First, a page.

Writing, just like other skills, can leave us if we let it lie for so long. This might not be the case for full-time writers who write for a living be it blog posts, articles, novels, and so on.
Some writers, however, who come back to hold their pens after a tedious 9-5 job that ran into week, an examination, a non-writing competition or even an emotional breakdown either have the problem of deciding on what to write about or how to start. Most go back to what they wrote before the break and get surprised by how they wrote them.
Here are some tips on how to reawaken your writing fire, or at least spark one:
1. MAKE A LIST OF ENGAGING TOPICS TO WRITE ON
You’ve been away for quite some time. Your platform has gone cold. Your audience have probably forgotten what reading from you feels like, or forgotten what your writing pattern is like. REMIND THEM!
Make a list of topics that will spark engagements once you do your research and let them out. Seeing them alone will remind you you have something to finish.
2. EMBRACE MAKING OUTLINES
Before putting pen to paper, sketch out an outline of the topics you have planned to write, starting from any. This will help you win the war. Very few writers sit down to write anything without a solid plan in mind. It’s been a while you wrote something creative, or you want to start creative writing. Those bullet points are indeed bullets –if you know-.
3. TAKE A STROLL DOWN THE MEMORY LANE
Believe it or not, some kind of satisfaction and fulfillment come from here. You could look at your posts that had the best engagements and what they were about. Have the content at the back of your mind as you write the new.
Sometimes, all you need do is a little bit of research to light back the fire. Ideas beget ideas. We get motivation from the beautiful works of others. Why don’t you put on your data connection and find out what others have written on your chosen topic. Remember, give your writing:
- A powerful title: use words or numbers to attract attention in busy social media streams.
- A captivating opening: promise readers you’ll help solve a problem so they feel encouraged to read on.
- A valuable main body: show, step by step, how to solve a problem or achieve an aim.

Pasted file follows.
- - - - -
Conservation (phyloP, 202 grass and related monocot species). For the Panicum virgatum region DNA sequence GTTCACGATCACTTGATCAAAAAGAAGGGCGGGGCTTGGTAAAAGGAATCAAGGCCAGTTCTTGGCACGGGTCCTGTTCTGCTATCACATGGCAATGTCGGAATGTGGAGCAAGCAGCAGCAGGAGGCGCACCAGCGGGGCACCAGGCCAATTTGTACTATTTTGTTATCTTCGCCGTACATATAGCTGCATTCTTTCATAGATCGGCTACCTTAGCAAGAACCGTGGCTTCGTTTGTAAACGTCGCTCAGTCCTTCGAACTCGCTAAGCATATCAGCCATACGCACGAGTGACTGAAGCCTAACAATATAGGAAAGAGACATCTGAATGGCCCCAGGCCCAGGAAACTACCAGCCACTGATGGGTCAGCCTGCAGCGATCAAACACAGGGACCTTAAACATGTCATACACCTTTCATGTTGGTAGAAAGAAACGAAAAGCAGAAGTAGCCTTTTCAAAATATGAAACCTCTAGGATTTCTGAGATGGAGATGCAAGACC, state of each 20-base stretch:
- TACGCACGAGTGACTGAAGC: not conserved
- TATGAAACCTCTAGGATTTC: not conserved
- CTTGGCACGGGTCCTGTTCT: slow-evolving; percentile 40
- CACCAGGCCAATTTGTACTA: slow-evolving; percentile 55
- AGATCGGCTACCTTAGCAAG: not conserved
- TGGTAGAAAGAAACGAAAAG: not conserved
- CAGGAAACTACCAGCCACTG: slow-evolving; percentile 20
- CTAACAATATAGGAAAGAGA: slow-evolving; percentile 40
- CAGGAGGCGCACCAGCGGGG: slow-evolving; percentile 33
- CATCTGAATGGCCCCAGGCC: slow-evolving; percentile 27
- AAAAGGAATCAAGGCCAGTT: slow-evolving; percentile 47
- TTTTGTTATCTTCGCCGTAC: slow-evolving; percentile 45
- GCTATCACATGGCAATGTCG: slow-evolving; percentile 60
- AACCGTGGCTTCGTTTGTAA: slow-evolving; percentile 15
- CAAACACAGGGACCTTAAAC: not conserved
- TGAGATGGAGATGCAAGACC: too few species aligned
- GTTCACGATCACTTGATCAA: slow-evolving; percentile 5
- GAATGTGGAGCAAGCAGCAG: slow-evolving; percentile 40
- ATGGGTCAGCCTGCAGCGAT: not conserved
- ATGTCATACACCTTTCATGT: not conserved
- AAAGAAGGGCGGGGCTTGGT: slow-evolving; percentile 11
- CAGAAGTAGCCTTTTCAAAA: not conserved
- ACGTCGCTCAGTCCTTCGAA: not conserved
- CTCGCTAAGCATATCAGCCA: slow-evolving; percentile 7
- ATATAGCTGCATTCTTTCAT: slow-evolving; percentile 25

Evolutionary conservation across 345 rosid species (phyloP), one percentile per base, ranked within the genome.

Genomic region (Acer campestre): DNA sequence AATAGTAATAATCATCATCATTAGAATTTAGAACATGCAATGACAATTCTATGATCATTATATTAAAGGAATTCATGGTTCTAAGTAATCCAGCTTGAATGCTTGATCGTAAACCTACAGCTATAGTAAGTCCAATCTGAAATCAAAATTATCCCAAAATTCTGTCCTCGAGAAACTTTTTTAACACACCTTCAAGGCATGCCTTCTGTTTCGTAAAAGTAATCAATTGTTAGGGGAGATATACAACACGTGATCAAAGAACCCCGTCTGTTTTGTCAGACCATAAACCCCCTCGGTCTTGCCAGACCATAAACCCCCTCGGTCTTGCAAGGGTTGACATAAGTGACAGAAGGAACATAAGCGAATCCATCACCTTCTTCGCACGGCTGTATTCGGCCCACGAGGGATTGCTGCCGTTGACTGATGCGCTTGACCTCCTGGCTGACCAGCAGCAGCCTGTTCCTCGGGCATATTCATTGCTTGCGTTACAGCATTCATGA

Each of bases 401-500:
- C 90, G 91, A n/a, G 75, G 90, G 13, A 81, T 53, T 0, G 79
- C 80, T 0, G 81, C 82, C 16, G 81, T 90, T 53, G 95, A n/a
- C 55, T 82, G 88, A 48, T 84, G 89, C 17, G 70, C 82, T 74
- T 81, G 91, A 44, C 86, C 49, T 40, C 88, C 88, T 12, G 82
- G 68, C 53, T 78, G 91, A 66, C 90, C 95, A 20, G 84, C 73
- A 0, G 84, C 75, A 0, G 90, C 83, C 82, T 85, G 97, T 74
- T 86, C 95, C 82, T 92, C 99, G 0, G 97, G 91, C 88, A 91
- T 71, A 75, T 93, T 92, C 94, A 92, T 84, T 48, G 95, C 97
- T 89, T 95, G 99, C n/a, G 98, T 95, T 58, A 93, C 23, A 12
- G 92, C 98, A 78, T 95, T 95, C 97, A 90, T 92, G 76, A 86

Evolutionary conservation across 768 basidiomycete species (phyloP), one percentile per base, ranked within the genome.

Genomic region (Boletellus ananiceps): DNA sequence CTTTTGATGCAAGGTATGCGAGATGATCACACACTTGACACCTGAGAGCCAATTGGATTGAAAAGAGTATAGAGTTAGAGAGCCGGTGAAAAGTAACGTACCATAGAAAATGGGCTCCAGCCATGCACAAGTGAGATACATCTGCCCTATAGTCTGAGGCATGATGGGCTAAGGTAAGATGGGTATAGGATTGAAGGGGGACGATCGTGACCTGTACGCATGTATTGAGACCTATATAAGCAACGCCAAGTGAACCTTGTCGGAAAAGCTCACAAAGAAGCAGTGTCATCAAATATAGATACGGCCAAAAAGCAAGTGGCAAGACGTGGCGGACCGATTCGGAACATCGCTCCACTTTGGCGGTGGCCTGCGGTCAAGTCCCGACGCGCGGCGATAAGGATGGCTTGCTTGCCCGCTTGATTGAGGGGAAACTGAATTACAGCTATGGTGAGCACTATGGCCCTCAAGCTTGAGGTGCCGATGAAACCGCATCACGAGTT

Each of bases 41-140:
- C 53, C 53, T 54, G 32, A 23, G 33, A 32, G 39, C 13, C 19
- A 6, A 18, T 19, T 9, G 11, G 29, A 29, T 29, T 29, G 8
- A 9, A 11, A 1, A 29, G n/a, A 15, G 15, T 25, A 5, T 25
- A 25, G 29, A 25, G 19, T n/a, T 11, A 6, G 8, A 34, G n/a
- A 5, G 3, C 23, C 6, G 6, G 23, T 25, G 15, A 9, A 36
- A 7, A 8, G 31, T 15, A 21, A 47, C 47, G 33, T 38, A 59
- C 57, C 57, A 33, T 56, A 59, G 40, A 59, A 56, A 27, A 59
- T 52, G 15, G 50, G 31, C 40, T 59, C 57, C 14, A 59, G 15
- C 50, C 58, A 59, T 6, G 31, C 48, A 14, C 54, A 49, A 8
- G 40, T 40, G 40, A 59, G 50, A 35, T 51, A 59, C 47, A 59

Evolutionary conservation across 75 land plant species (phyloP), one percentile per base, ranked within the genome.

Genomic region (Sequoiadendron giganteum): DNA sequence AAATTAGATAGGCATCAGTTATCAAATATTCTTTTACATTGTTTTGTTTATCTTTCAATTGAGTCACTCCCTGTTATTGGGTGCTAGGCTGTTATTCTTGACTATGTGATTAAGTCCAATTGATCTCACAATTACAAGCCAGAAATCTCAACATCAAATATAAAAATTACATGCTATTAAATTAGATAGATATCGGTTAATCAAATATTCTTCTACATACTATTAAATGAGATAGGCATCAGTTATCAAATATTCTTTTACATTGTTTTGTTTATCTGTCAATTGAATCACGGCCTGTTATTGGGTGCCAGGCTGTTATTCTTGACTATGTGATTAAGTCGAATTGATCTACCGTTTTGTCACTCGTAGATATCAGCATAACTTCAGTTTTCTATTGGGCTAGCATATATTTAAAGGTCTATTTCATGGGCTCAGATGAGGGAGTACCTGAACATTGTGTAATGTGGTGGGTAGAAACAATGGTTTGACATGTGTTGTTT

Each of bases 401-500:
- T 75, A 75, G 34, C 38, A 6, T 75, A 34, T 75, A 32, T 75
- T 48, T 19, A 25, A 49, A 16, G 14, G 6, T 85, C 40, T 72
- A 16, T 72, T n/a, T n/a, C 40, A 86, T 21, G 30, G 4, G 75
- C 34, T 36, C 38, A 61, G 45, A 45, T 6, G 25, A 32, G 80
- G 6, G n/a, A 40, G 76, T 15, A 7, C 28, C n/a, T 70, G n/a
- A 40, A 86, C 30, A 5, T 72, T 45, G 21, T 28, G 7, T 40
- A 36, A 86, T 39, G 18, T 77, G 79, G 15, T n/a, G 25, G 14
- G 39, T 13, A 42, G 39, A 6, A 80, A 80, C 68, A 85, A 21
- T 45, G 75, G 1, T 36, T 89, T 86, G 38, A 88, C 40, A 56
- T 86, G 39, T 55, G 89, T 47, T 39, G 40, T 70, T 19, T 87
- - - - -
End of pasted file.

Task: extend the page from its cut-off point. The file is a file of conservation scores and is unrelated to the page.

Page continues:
- An inspirational closing: jump-start readers into action. You only become a true authority when readers experience the difference your advice makes to them.
Read: Seven Minutes
5. DON’T OVER-EXPLAIN EVERYTHING.
If you’ve followed the above steps and taken the time to organize your thoughts, you should be able to keep things simple. The idea is to give readers just enough to understand what you’re communicating without overwhelming them with trivial details.
You might feel the urge to over stress on an idea just to feel in the gap created by your absence. Do not give in. Remember, content is king. Look at each piece of information and ask whether it’s essential to help your reader understand your message. If not, get rid of it.
6. INFUSE A PERSONAL EXPERIENCE
You’ve been away definitely doing something or because something was up. Give your readers a tip on how the experience was; they would be interested. Note: do this when it is feasible. Skip this part when what you have chosen to write is unrelated to the adventure.
7. HAVE NO MERCY EDITING YOUR WORK/FIND A GOOD (PATIENT), EDITOR
Finding and working with a good editor is one of the best things you can do to improve your writing skills. From knowledge and experience, the best editors are those who show you why something doesn’t work, rather than just telling you that it doesn’t. The edit done by your partner or friend is just not enough. Get an editing tool. You could use Grammarly.
8. SELF MOTIVATION IS KEY
Resist the temptation to lie in bed all day. Also, know when to cut the pleasure and fun and get to business. Do not say you’ll write it tomorrow. Advise yourself. You know you have to do this! It doesn’t have to be perfect. Remember, done is better than perfect. You could finish reading this and write right now, or fix a date to write. Shall we?
You might Also be Interested in: Five Basic Grammar Rules to Know